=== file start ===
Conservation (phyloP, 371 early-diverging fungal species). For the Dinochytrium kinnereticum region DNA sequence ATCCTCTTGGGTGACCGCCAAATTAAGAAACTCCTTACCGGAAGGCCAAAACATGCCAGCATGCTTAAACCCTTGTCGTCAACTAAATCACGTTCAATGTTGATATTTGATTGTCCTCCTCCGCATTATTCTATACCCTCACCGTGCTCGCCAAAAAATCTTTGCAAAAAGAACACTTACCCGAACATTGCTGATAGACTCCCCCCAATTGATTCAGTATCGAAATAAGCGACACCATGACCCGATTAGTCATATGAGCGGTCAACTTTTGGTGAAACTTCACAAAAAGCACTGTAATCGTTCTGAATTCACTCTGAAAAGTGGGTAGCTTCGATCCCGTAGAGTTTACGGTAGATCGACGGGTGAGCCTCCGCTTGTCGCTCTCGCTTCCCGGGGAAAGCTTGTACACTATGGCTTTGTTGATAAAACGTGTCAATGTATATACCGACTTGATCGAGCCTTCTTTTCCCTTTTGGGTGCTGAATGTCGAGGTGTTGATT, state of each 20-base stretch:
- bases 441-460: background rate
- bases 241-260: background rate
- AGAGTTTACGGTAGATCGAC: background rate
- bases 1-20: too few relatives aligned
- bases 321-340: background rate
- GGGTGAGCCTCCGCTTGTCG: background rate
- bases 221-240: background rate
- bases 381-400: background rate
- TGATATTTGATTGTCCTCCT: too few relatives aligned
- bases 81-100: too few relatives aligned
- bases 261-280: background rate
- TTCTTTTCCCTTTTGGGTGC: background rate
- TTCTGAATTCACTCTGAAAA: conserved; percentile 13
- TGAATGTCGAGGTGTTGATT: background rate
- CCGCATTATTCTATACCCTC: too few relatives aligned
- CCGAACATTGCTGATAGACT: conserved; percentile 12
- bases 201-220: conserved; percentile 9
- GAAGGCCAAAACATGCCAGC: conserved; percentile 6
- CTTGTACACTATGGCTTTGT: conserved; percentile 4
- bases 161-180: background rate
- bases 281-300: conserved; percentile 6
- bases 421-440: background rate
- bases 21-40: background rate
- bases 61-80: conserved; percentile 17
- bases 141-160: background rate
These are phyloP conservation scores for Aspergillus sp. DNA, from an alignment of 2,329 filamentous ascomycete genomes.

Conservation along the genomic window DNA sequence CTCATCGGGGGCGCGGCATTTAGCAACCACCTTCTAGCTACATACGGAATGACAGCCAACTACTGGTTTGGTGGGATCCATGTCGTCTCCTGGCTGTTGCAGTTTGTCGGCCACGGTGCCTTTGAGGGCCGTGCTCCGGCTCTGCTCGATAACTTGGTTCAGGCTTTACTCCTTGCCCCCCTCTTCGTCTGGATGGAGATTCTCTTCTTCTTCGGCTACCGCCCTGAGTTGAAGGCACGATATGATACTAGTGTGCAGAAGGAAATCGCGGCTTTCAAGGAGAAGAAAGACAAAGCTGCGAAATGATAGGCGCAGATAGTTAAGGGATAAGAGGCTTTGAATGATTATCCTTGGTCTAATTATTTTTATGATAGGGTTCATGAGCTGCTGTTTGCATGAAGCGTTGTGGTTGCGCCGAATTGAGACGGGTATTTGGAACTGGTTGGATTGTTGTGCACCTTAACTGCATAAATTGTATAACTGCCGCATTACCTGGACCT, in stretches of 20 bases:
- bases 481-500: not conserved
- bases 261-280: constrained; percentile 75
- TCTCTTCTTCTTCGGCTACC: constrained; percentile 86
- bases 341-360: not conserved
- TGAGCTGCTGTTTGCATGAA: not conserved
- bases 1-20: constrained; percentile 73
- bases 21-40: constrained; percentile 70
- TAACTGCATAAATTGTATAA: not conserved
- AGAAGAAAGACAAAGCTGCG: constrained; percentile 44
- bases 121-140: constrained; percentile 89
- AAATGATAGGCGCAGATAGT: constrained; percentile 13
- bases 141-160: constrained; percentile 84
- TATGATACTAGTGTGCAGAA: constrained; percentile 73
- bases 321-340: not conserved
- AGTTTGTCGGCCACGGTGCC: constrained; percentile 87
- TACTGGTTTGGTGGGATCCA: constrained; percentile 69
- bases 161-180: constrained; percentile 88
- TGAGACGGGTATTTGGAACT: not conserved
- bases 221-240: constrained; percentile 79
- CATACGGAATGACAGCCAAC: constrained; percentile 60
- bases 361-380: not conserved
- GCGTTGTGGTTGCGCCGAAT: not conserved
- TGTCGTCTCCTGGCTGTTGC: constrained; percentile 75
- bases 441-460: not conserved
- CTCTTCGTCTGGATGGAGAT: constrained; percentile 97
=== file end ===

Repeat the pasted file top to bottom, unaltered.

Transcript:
Conservation (phyloP, 371 early-diverging fungal species). For the Dinochytrium kinnereticum region DNA sequence ATCCTCTTGGGTGACCGCCAAATTAAGAAACTCCTTACCGGAAGGCCAAAACATGCCAGCATGCTTAAACCCTTGTCGTCAACTAAATCACGTTCAATGTTGATATTTGATTGTCCTCCTCCGCATTATTCTATACCCTCACCGTGCTCGCCAAAAAATCTTTGCAAAAAGAACACTTACCCGAACATTGCTGATAGACTCCCCCCAATTGATTCAGTATCGAAATAAGCGACACCATGACCCGATTAGTCATATGAGCGGTCAACTTTTGGTGAAACTTCACAAAAAGCACTGTAATCGTTCTGAATTCACTCTGAAAAGTGGGTAGCTTCGATCCCGTAGAGTTTACGGTAGATCGACGGGTGAGCCTCCGCTTGTCGCTCTCGCTTCCCGGGGAAAGCTTGTACACTATGGCTTTGTTGATAAAACGTGTCAATGTATATACCGACTTGATCGAGCCTTCTTTTCCCTTTTGGGTGCTGAATGTCGAGGTGTTGATT, state of each 20-base stretch:
- bases 441-460: background rate
- bases 241-260: background rate
- AGAGTTTACGGTAGATCGAC: background rate
- bases 1-20: too few relatives aligned
- bases 321-340: background rate
- GGGTGAGCCTCCGCTTGTCG: background rate
- bases 221-240: background rate
- bases 381-400: background rate
- TGATATTTGATTGTCCTCCT: too few relatives aligned
- bases 81-100: too few relatives aligned
- bases 261-280: background rate
- TTCTTTTCCCTTTTGGGTGC: background rate
- TTCTGAATTCACTCTGAAAA: conserved; percentile 13
- TGAATGTCGAGGTGTTGATT: background rate
- CCGCATTATTCTATACCCTC: too few relatives aligned
- CCGAACATTGCTGATAGACT: conserved; percentile 12
- bases 201-220: conserved; percentile 9
- GAAGGCCAAAACATGCCAGC: conserved; percentile 6
- CTTGTACACTATGGCTTTGT: conserved; percentile 4
- bases 161-180: background rate
- bases 281-300: conserved; percentile 6
- bases 421-440: background rate
- bases 21-40: background rate
- bases 61-80: conserved; percentile 17
- bases 141-160: background rate
These are phyloP conservation scores for Aspergillus sp. DNA, from an alignment of 2,329 filamentous ascomycete genomes.

Conservation along the genomic window DNA sequence CTCATCGGGGGCGCGGCATTTAGCAACCACCTTCTAGCTACATACGGAATGACAGCCAACTACTGGTTTGGTGGGATCCATGTCGTCTCCTGGCTGTTGCAGTTTGTCGGCCACGGTGCCTTTGAGGGCCGTGCTCCGGCTCTGCTCGATAACTTGGTTCAGGCTTTACTCCTTGCCCCCCTCTTCGTCTGGATGGAGATTCTCTTCTTCTTCGGCTACCGCCCTGAGTTGAAGGCACGATATGATACTAGTGTGCAGAAGGAAATCGCGGCTTTCAAGGAGAAGAAAGACAAAGCTGCGAAATGATAGGCGCAGATAGTTAAGGGATAAGAGGCTTTGAATGATTATCCTTGGTCTAATTATTTTTATGATAGGGTTCATGAGCTGCTGTTTGCATGAAGCGTTGTGGTTGCGCCGAATTGAGACGGGTATTTGGAACTGGTTGGATTGTTGTGCACCTTAACTGCATAAATTGTATAACTGCCGCATTACCTGGACCT, in stretches of 20 bases:
- bases 481-500: not conserved
- bases 261-280: constrained; percentile 75
- TCTCTTCTTCTTCGGCTACC: constrained; percentile 86
- bases 341-360: not conserved
- TGAGCTGCTGTTTGCATGAA: not conserved
- bases 1-20: constrained; percentile 73
- bases 21-40: constrained; percentile 70
- TAACTGCATAAATTGTATAA: not conserved
- AGAAGAAAGACAAAGCTGCG: constrained; percentile 44
- bases 121-140: constrained; percentile 89
- AAATGATAGGCGCAGATAGT: constrained; percentile 13
- bases 141-160: constrained; percentile 84
- TATGATACTAGTGTGCAGAA: constrained; percentile 73
- bases 321-340: not conserved
- AGTTTGTCGGCCACGGTGCC: constrained; percentile 87
- TACTGGTTTGGTGGGATCCA: constrained; percentile 69
- bases 161-180: constrained; percentile 88
- TGAGACGGGTATTTGGAACT: not conserved
- bases 221-240: constrained; percentile 79
- CATACGGAATGACAGCCAAC: constrained; percentile 60
- bases 361-380: not conserved
- GCGTTGTGGTTGCGCCGAAT: not conserved
- TGTCGTCTCCTGGCTGTTGC: constrained; percentile 75
- bases 441-460: not conserved
- CTCTTCGTCTGGATGGAGAT: constrained; percentile 97